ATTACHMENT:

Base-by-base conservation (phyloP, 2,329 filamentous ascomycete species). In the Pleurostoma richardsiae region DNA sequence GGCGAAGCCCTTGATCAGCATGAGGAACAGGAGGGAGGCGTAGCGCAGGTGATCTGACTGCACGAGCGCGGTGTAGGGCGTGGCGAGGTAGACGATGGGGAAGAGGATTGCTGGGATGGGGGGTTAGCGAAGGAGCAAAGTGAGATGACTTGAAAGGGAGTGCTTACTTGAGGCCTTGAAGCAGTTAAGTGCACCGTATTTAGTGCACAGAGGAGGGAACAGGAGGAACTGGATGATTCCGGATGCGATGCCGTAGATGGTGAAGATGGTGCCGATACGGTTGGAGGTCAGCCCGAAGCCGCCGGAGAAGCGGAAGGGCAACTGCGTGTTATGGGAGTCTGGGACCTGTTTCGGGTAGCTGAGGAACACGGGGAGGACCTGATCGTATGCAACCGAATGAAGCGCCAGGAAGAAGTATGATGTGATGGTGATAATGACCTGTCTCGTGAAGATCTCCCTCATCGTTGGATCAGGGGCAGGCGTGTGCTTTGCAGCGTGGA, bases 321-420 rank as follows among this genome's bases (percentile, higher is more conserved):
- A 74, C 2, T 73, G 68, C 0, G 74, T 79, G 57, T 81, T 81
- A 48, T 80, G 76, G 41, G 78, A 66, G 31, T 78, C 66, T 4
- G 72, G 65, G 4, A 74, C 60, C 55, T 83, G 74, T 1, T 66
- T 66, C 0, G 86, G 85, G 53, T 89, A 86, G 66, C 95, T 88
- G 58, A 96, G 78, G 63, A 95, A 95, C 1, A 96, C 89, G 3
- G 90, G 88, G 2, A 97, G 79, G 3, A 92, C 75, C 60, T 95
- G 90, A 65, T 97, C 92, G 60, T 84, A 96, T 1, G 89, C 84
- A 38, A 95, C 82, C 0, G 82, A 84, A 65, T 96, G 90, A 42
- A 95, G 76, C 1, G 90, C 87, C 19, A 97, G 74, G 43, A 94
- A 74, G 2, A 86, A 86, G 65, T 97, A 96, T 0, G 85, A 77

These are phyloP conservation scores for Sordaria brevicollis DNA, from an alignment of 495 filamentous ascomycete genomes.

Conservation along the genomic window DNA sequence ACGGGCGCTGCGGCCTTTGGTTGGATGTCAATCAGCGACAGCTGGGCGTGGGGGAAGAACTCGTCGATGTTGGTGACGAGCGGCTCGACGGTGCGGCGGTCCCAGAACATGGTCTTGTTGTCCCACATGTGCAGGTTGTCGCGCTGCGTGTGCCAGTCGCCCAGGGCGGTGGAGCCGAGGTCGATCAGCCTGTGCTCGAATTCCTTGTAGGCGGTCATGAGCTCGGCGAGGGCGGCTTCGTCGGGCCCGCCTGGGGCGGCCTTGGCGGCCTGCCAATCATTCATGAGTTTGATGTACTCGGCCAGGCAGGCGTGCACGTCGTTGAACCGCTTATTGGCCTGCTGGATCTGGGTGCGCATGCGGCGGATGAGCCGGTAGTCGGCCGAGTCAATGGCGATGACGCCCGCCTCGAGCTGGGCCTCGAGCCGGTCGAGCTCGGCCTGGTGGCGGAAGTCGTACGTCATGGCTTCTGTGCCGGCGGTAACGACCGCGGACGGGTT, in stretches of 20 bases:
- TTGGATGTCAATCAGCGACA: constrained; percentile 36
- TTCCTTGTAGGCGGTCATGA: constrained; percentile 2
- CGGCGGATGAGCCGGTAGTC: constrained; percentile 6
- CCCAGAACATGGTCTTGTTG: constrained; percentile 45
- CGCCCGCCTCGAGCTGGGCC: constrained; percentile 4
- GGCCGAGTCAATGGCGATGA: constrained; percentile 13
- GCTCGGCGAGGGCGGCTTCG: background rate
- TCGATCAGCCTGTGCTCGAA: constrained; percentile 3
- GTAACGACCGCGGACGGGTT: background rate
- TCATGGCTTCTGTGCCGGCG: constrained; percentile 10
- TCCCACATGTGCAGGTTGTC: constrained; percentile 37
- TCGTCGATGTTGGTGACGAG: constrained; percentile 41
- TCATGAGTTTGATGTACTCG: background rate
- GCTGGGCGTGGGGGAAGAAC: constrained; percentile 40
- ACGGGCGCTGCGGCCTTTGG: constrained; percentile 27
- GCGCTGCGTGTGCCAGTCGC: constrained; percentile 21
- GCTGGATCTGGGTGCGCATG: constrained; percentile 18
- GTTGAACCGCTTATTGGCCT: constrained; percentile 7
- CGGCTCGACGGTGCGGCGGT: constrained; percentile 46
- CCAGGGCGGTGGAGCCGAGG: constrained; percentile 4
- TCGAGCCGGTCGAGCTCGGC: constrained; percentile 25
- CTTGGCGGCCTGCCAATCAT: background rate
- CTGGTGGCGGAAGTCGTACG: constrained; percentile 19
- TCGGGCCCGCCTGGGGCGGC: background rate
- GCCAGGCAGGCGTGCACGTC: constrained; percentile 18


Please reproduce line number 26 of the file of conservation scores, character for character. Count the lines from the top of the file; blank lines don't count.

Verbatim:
- TCATGAGTTTGATGTACTCG: background rate